David von Krafft

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Charles XII, portrait by David von Krafft, 1700

David Krafft, from 1719 David von Krafft (1655 – 20 September 1724) was a German-Swedish painter, the nephew and student of David Klöcker Ehrenstrahl and his successor (in 1698) as painter to the Swedish Royal Court.

Krafft was born in Hamburg. His parents' names are not known, but his mother was a sister of the Swedish court painter David Klöcker Ehrenstrahl. David Klöcker (or Klöker) had been born in Hamburg and settled in Sweden in the 1650s, where he was successful as a painter primarily of portraits of members of the royal house and the aristocracy. He was ennobled in 1674, receiving the name Ehrenstrahl. Krafft became an orphan at an early age and came to his uncle's studio in Stockholm in 1675 as his assistant and apprentice.

In 1684 Krafft received an annual grant from Queen Ulrika Eleonora the Elder for a journey to Italy through Denmark and Germany. The purpose was first to visit the various princely courts to paint the Queen's relatives to supplement her portrait collection, and later to continue to Italy for further studies. He arrived in Italy in 1687, spent a year in Venice, three years in Rome, and one year in Bologna. He later traveled to Vienna, and was awarded an increased grant for going to Paris in 1694. He finally returned to Stockholm and his uncle’s studio in 1696.

After Ehrenstrahl's death in 1698, Krafft was appointed his successor as court painter. His main task was to paint representative portraits of the King, Charles XII of Sweden. His last portrait of the King before his departure for the war in 1700 was an equestrian portrait showing the King wearing a wig and an ermine cape. In the absence of the King, his main employer was the Dowager Queen Hedvig Eleonora; about a hundred portraits of her by Krafft are known.

Krafft's later portraits of Charles, which are among the most well-known and reproduced, show the King in the simpler attire he adopted during the campaigns: bareheaded and wearing a simple blue uniform, except for subtle details similar to that of the other soldiers in the army. In this case, Krafft's image was dependent on a type of portrait that had been developed in accordance with the directions of Charles himself, and first established with the 1706-07 portrait by the artist Johan David Swartz, a former student of Krafft who had been present in the camp at Altranstädt with the King. This realistic but forceful image of the King broke with current conventions for royal portraiture and Krafft adapted the type inherited from Swartz and produced numerous copies from 1707 and 1717. When Charles XII had his residence in Lund in 1717, Krafft again got the chance to paint him live. As with the earlier portrait, based on the Altranstädt painting by Swartz, the Lund portrait was produced in many copies by Krafft and his followers.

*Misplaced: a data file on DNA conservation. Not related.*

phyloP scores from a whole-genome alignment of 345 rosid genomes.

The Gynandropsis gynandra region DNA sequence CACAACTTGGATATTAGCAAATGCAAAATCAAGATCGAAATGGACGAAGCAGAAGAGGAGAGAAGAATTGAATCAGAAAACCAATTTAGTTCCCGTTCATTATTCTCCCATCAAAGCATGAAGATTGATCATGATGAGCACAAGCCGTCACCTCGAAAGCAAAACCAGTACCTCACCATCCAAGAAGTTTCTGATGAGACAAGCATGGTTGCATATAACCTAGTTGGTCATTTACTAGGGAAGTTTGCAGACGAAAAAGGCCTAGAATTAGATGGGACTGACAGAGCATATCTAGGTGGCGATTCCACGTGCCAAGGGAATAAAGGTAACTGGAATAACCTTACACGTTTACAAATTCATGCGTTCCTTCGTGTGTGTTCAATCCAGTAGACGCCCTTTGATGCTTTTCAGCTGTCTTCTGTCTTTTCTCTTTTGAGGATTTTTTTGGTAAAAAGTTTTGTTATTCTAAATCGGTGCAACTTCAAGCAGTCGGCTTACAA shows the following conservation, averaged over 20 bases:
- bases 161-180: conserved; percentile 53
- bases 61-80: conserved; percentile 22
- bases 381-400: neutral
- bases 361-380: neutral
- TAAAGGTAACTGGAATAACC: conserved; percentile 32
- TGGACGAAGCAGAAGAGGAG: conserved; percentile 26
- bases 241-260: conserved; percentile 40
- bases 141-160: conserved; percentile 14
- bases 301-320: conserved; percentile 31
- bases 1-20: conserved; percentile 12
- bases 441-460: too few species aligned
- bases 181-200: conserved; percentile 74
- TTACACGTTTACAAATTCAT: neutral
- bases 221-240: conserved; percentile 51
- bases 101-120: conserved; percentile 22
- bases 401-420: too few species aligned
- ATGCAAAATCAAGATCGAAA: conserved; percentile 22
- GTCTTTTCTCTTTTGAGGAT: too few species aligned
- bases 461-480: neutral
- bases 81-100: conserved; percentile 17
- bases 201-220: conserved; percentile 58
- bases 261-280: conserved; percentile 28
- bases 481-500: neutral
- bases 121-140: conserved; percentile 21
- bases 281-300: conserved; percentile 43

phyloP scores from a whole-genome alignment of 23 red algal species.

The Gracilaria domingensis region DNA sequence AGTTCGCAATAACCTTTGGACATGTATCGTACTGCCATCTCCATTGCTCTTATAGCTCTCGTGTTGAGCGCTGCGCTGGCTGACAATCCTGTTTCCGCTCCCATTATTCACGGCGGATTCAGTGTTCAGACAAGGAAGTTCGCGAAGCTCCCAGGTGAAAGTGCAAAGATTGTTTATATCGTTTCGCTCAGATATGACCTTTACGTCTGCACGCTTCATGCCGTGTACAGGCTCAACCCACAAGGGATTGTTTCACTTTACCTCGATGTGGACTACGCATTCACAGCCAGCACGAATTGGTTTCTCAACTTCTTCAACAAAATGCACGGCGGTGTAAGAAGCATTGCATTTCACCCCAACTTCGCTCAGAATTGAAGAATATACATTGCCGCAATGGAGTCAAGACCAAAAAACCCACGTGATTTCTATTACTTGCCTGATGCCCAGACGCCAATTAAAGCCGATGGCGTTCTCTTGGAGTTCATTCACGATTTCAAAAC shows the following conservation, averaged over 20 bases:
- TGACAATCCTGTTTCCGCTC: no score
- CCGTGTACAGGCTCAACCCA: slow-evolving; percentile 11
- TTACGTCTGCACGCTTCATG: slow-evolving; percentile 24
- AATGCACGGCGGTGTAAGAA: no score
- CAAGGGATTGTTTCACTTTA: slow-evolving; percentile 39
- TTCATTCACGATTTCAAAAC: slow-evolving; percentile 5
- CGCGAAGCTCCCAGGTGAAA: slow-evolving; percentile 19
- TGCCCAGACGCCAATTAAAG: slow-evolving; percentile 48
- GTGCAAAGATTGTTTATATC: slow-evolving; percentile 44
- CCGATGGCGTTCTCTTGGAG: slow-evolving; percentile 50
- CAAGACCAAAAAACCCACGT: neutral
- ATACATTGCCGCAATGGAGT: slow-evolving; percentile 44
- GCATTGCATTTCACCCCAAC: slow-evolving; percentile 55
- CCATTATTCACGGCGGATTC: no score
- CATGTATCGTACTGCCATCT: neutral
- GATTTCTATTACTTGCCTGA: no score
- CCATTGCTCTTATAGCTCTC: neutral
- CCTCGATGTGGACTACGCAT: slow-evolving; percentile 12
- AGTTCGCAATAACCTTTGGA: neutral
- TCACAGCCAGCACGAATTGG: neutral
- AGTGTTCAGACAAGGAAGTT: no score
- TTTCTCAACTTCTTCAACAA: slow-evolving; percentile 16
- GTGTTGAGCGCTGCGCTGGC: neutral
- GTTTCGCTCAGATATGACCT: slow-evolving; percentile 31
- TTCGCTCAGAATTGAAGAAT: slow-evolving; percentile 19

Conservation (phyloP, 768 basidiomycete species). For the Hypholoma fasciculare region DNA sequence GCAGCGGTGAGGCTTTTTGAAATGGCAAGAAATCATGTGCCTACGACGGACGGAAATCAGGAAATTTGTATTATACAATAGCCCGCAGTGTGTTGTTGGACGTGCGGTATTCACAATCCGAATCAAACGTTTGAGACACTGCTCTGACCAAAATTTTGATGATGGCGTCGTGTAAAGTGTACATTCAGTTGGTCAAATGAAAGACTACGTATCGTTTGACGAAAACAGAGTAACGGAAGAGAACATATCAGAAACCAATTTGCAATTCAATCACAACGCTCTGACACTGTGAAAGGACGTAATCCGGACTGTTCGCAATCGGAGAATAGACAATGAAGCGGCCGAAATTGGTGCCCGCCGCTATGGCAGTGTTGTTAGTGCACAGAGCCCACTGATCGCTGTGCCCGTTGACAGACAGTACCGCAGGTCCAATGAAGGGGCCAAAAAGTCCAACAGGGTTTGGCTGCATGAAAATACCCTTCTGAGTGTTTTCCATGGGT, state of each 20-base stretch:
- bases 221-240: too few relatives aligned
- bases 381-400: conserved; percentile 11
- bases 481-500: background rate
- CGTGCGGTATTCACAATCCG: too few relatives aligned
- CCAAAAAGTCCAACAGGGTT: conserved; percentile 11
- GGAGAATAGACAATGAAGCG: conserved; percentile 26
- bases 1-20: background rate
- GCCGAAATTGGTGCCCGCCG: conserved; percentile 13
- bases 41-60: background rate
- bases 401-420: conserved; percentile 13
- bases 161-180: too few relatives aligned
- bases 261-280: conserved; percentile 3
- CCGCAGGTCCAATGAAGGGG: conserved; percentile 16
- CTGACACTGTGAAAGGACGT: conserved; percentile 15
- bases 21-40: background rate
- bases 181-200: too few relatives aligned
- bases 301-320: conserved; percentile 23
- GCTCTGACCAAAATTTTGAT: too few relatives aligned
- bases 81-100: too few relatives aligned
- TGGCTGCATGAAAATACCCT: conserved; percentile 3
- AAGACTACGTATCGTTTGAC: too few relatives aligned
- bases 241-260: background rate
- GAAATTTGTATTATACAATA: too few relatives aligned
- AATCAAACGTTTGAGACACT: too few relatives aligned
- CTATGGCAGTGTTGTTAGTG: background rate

Krafft also painted many of Charles's generals. His largest painting is the Hildebrand family portrait from 1713 (at Nynäs Manor, Södermanland), depicting the merchant and industrialist Henrik Jacob Hildebrand and his wife Anna Sofia Amya on the occasion of their 50th anniversary surrounded by their over twenty children and grandchildren, as well as some deceased relatives in paintings on the wall in the background.

Besides his many portraits, the major portion of his production, Krafft painted an altarpiece for Kalmar Cathedral showing the descent from the Cross (1712).

Krafft was ennobled in 1719, receiving the name von Krafft, and awarded the title of hovintentendent (court intendant) in 1720.

References[edit]

  • Ericsson, Peter, "Bilden av suveränen", in: Stellan Dahlgren et al. (ed), Makt & Vardag. Hur man styrde, levde och tänkte under svensk stormaktstid, Stockholm: Atlantis, 1993, pp. 148–174.
  • von Malmborg, Boo: "von Krafft, David", Svenskt biografiskt lexikon, 21, pp. 515–518.